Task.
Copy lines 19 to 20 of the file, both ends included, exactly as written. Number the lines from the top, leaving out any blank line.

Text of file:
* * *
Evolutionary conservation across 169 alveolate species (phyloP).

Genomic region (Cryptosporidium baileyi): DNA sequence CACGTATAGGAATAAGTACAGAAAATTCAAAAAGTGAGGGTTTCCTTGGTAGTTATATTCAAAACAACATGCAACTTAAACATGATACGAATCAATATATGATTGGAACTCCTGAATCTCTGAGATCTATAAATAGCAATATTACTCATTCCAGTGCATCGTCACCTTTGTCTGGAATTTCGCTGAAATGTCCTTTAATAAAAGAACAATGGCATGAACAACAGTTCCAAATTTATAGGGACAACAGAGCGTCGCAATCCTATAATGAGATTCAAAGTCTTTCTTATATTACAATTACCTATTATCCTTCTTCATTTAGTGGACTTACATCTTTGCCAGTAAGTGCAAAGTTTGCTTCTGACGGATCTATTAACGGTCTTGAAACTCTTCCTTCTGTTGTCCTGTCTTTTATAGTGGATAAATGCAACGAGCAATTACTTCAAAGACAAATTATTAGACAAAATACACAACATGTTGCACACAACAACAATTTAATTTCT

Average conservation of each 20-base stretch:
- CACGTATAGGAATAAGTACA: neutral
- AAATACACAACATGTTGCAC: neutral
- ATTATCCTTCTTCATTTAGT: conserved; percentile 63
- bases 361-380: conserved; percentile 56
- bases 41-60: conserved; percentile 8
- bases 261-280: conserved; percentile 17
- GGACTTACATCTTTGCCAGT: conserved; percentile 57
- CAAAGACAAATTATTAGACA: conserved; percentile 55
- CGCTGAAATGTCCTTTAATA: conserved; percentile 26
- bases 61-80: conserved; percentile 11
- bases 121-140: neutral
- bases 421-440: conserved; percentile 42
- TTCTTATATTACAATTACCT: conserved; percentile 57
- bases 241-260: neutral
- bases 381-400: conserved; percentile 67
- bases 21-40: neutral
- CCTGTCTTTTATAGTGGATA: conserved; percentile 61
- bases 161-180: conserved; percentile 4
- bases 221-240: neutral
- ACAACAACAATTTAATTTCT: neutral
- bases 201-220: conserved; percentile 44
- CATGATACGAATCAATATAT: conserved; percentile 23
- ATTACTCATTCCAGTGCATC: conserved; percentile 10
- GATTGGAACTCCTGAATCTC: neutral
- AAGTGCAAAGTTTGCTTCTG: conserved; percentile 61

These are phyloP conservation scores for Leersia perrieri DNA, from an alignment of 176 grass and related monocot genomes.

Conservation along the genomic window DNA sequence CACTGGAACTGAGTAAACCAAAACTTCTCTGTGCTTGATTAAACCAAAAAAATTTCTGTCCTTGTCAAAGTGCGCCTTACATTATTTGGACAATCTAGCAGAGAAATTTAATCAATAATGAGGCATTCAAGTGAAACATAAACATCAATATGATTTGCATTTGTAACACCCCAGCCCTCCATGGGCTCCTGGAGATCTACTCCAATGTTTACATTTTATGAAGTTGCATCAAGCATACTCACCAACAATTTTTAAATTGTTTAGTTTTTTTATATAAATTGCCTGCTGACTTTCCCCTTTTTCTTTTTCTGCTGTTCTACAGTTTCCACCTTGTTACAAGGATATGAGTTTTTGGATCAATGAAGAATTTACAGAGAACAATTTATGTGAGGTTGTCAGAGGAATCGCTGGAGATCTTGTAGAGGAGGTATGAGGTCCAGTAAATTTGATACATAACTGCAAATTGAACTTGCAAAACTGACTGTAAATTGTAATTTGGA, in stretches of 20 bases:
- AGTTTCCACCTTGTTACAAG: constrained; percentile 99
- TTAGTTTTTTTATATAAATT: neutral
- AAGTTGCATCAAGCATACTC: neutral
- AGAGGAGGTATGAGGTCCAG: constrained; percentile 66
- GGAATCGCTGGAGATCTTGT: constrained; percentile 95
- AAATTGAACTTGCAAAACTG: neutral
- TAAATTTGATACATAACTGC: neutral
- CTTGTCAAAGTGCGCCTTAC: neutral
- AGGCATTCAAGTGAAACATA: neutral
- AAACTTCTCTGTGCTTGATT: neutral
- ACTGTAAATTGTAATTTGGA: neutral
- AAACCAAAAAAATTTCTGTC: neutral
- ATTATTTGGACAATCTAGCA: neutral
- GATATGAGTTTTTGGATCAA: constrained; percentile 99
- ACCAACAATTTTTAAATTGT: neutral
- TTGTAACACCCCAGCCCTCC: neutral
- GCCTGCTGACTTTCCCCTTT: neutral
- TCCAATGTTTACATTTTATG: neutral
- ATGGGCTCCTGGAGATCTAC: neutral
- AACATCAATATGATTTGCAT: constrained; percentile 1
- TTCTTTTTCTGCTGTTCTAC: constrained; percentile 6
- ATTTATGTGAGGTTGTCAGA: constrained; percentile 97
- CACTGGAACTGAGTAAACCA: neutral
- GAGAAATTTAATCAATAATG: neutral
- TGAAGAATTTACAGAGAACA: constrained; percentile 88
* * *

- bases 21-40: neutral
- CCTGTCTTTTATAGTGGATA: conserved; percentile 61